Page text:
Source: Veterinary Microbiology - Category: Veterinary Research Source Type: research
Background: Influenza virus is one of the most common respiratory pathogens for all age groups and may cause seasonal outbreaks. Our aim was to identify risk groups and factors associated with severe clinical course including mortality in children with influenza-related lower respiratory tract infection (LRTI). Methods: We conducted a retrospective study in children hospitalized with influenza virus LRTI from 2008 to 2018. Data on demographic features, influenza type, viral coinfection, primary and secondary bacterial infections (SBIs), time of onset of antiviral treatment, comorbidities, hospitalization length, pedia...
Source: The Pediatric Infectious Disease Journal - Category: Infectious Diseases Tags: Original Studies Source Type: research
Publication date: Available online 11 September 2019Source: Journal of Hospital InfectionAuthor(s): E. Skelly, M. Skally, M. Foley, L. Gaughan, F. Duffy, K. Burns, H. Humphreys, F. Fitzpatrick
Source: Journal of Hospital Infection - Category: Infectious Diseases Source Type: research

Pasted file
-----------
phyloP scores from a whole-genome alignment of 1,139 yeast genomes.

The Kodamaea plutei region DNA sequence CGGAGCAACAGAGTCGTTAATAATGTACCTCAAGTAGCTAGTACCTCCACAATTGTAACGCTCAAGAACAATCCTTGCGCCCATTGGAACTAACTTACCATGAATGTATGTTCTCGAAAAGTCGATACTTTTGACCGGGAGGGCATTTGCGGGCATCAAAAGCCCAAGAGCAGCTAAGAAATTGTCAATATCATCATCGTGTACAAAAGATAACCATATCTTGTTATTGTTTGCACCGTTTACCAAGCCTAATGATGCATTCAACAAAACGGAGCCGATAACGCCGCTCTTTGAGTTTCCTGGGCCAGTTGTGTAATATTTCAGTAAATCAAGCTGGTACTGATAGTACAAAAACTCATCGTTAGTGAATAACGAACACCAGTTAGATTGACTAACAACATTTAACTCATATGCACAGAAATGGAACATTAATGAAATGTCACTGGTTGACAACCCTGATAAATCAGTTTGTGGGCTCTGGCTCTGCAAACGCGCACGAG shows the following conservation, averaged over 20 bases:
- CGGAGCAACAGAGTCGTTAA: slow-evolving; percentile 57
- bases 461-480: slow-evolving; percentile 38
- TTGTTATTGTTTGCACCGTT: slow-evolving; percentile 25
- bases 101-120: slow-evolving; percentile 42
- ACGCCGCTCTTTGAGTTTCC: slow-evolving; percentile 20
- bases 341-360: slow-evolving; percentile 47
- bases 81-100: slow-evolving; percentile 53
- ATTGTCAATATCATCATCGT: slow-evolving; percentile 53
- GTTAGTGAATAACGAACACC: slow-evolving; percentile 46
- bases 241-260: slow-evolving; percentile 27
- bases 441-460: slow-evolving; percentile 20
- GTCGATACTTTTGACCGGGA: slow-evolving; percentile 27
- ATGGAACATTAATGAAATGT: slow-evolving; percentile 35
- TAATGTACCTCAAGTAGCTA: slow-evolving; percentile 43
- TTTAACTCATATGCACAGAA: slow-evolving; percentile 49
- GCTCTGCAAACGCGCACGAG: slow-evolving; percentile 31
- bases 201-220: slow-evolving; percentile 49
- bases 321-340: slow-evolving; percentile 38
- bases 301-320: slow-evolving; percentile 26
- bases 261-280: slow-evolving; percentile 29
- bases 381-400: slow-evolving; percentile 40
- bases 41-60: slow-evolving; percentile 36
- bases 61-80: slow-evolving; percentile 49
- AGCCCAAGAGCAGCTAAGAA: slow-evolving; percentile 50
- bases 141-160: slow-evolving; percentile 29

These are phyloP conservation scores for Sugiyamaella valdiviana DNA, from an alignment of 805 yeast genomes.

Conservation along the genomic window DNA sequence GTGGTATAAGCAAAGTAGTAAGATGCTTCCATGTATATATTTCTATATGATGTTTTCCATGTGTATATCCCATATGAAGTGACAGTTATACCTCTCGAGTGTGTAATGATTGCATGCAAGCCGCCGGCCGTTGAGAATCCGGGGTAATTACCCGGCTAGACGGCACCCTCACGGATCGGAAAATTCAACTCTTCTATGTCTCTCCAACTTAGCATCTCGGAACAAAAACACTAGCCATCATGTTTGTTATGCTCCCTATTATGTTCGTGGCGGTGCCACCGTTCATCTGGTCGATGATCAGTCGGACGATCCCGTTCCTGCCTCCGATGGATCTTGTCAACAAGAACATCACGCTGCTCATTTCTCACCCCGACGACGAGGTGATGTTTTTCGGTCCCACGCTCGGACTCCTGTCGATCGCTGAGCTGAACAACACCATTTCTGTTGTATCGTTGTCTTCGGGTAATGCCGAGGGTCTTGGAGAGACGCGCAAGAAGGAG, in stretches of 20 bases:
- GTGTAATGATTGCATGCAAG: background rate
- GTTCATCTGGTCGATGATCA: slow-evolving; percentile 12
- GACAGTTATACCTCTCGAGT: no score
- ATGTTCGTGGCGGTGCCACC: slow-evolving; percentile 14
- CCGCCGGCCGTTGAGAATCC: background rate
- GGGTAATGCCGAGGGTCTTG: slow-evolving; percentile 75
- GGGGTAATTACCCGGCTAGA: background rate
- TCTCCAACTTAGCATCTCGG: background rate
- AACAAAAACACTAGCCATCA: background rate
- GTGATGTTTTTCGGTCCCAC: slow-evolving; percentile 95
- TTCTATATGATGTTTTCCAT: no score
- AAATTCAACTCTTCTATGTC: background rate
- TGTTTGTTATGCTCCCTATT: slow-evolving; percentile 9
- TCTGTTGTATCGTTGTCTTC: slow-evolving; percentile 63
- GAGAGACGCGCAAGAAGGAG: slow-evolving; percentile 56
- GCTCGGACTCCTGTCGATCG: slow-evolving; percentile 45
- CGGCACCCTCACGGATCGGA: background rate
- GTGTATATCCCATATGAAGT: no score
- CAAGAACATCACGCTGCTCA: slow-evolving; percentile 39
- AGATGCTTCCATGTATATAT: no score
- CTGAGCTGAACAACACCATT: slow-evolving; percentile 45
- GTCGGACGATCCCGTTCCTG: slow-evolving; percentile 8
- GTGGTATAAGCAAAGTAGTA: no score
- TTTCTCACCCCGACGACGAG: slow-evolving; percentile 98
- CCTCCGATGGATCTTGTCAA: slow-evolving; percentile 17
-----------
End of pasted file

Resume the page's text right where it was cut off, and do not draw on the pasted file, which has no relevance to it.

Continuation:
ConclusionsSOPs may provide a good starting point for increasing adult immunization coverage rates. Using additional interventions, quality-based metrics, or incentives could lead to sustained adult immunization prioritization.
Source: American Journal of Infection Control - Category: Infectious Diseases Source Type: research
Conditions:   Influenza;   Critical Illness Intervention:   Diagnostic Test: influenza screening Sponsor:   University of Bordeaux Not yet recruiting
Source: ClinicalTrials.gov - Category: Research Source Type: clinical trials
CONCLUSION: A variety of approaches can be effective. Focusing training sessions for medical practice teams on certain diseases may be of greater benefit than vacci- nation-centered training sessions. Reminder systems for doctors should be more reliably implemented. Simple strategies are perhaps the most suitable ones in the heterogeneous population of chronically ill persons. The limitations of this system- atic review include the heterogeneity of the studies that we examined and the small number of studies in each category. PMID: 31617479 [PubMed - in process]